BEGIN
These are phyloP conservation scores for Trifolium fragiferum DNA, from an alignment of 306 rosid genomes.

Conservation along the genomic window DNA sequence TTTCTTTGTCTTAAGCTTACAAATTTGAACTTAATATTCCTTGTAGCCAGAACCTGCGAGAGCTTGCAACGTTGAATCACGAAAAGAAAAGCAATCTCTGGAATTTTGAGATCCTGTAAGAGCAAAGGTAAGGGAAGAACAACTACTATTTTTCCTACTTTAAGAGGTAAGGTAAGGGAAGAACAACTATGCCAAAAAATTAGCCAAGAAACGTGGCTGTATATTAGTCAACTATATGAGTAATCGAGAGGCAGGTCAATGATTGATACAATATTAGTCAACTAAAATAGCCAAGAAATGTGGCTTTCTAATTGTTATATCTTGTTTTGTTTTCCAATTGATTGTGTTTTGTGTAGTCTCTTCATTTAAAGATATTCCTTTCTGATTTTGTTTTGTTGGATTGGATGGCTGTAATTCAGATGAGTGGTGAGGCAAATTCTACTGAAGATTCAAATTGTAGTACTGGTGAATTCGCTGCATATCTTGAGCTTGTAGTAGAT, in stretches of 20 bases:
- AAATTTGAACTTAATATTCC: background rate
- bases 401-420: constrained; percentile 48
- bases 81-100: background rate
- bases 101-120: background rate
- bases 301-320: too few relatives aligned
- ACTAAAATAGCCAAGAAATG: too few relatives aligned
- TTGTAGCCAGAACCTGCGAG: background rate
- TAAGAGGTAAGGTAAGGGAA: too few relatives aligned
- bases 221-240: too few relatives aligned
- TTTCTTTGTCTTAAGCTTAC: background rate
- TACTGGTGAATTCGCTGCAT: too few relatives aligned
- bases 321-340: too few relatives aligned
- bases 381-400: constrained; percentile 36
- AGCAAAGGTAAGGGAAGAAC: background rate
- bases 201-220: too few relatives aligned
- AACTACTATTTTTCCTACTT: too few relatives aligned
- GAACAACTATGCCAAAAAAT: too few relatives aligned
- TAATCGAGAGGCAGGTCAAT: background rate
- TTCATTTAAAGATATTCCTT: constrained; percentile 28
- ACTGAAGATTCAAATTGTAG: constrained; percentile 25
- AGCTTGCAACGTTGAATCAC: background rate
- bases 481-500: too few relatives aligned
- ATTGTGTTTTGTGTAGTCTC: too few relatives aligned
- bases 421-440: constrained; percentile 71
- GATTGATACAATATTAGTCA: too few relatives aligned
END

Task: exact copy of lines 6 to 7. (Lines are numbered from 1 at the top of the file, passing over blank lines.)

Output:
- bases 101-120: background rate
- bases 301-320: too few relatives aligned